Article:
Modern English literature
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Oxford. At the age of twenty-two he became sub-editor on the staff of a newspaper The Nottingham Guardian. It was during this period that his first novel, The Man Within, was written.
From 1930 onwards his work as a novelist has been steady and continuos. In 1940 he became literary editor of the spectator and the year following entered the Foreign Office. During World War II Greene spent some years in Africa.
It had been his cherished desire from childhood to see that continent. In 1944 he wrote for an anti-fascist journal which was illegally published in France. Literary Work Some bourgeois critics class Greene among the 'modernists They substantiate their classification by the fact that Greene's works, like those of modernists, are marked by disillusion, scepticism and despair, and that the themes employed by Greene and the modernists are much the same.
These critics fail to understand the real nature of Greene's pessimism, which rests upon a deeply-rooted sympathy for mankind, a sympathy not to be found in the modernists. Though Greene, like the modernists, deals with the problem of crime, his approach to it is quite different. Unlike the modernists, who are mostly interested in the description of the crime itself, Greene investigates the motives behind the crime.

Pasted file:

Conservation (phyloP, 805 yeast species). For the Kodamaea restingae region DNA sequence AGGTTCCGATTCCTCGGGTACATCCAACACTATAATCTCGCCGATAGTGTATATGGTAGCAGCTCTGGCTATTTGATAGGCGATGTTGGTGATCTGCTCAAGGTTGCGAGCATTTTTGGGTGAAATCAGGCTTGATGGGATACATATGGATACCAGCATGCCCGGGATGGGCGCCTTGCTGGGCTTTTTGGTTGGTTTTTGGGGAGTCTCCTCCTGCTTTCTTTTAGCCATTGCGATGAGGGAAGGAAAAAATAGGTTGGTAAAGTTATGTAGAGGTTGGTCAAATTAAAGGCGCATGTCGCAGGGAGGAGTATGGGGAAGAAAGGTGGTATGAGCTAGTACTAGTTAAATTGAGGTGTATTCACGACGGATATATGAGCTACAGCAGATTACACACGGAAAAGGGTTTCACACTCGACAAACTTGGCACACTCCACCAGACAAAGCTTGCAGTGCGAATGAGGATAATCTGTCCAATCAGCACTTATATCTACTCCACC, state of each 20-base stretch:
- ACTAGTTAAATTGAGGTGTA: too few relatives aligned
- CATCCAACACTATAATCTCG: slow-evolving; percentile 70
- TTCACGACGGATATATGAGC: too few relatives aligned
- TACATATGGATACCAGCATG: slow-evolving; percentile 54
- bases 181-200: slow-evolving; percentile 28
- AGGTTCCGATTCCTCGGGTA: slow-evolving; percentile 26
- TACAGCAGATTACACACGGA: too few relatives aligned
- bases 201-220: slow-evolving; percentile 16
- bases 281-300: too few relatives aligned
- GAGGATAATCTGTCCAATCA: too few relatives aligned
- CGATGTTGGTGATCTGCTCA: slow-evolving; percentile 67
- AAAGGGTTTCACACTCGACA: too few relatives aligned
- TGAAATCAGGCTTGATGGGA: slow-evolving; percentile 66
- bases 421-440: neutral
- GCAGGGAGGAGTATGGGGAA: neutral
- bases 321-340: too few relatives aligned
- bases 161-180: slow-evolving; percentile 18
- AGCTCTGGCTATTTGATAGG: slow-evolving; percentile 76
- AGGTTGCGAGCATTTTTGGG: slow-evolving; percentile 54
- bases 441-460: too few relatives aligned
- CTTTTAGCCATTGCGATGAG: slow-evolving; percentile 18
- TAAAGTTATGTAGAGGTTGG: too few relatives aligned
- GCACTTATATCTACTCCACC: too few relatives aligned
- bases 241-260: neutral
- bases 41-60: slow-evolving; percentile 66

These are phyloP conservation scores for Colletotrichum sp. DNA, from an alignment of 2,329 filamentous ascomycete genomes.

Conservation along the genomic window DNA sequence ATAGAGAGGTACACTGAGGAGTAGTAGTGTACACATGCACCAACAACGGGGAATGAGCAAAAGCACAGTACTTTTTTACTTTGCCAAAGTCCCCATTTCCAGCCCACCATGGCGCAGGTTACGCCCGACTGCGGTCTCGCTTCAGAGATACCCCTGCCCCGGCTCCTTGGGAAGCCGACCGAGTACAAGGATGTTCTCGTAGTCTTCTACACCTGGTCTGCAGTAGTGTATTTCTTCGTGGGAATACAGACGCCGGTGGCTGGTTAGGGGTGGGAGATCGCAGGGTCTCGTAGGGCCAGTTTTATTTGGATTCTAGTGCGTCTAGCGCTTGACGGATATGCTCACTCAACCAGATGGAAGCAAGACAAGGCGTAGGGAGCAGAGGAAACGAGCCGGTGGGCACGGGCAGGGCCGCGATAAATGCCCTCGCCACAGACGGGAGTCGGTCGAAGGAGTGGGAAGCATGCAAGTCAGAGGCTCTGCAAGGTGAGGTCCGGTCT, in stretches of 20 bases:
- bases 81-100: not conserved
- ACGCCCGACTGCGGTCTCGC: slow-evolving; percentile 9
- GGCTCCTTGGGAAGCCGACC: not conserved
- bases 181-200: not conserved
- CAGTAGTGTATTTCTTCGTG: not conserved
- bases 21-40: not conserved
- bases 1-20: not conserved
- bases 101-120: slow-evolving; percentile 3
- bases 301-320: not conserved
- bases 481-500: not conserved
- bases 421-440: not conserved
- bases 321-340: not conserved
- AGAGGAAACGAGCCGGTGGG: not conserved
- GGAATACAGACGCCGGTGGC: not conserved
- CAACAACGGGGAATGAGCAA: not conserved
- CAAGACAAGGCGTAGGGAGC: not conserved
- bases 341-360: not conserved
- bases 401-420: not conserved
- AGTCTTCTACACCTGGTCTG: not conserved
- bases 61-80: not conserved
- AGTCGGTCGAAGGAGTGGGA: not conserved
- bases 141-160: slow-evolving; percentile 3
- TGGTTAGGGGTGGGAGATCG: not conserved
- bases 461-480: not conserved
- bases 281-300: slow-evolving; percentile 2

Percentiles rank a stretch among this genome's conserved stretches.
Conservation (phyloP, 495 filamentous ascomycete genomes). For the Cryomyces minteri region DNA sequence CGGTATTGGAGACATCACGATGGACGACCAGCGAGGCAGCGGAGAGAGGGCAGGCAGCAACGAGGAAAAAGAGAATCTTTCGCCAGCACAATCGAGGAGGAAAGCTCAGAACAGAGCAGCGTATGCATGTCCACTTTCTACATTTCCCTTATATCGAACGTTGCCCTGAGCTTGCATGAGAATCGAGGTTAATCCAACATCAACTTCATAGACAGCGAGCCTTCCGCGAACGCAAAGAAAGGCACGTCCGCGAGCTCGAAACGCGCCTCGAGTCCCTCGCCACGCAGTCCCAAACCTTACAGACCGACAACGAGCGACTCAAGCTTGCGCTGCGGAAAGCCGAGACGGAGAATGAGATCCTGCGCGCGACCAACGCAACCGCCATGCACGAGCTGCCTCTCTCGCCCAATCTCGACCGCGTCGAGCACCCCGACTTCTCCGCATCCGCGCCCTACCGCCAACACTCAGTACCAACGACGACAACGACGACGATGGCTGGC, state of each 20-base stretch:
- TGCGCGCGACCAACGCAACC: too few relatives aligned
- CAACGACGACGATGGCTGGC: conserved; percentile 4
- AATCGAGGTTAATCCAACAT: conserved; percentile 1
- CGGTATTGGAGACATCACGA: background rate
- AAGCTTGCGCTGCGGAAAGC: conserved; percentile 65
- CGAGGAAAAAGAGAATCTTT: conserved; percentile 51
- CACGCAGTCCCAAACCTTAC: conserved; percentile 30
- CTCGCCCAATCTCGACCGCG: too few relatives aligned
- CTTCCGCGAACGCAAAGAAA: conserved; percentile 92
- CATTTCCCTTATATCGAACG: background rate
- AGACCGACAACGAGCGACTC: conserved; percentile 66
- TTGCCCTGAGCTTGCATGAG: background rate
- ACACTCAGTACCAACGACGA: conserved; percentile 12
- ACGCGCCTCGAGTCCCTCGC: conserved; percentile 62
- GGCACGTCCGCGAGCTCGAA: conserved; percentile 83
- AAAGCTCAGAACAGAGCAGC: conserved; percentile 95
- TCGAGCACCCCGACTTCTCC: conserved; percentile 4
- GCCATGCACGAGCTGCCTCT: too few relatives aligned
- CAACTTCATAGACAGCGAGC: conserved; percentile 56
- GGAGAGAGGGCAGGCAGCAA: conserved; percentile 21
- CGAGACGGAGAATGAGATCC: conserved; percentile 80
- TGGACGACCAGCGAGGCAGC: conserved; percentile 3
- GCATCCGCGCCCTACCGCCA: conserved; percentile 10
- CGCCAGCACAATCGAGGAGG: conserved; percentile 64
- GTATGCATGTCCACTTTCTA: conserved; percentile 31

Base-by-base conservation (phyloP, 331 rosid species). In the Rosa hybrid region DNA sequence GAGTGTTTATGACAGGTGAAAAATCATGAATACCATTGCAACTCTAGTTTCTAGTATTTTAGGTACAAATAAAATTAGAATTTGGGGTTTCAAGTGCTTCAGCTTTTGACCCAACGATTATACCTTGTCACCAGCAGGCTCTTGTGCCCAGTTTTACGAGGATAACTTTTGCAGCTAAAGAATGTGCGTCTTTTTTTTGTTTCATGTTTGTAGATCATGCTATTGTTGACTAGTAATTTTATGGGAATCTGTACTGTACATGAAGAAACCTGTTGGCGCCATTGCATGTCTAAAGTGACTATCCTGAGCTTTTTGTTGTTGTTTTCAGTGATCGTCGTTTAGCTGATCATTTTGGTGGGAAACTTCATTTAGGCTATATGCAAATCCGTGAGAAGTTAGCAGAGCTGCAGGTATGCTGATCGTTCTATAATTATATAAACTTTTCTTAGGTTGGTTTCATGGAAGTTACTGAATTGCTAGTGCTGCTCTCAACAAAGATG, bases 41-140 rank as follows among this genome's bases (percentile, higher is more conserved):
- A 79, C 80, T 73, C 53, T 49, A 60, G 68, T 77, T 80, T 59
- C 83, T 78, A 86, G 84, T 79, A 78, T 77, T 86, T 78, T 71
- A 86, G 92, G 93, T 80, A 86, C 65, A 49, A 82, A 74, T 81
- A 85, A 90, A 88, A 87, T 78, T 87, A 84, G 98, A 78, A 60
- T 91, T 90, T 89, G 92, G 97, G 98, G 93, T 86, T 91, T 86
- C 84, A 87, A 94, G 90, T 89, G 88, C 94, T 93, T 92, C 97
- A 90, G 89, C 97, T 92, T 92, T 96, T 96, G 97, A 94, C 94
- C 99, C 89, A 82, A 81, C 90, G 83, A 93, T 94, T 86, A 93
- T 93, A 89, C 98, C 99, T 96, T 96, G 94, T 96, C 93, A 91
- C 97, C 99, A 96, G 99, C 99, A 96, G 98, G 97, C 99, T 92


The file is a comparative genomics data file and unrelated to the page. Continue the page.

He gives a deep psychological analysis of his criminals by investigating the causes that led to murder. According to his own words, Greene wants to make the reader sympathise with people who don't seem to deserve sympathy. The author tries to prove that a criminal may possess more human qualities, that is to say, may sometimes be better at the core, than many a respectable gentleman.Скачать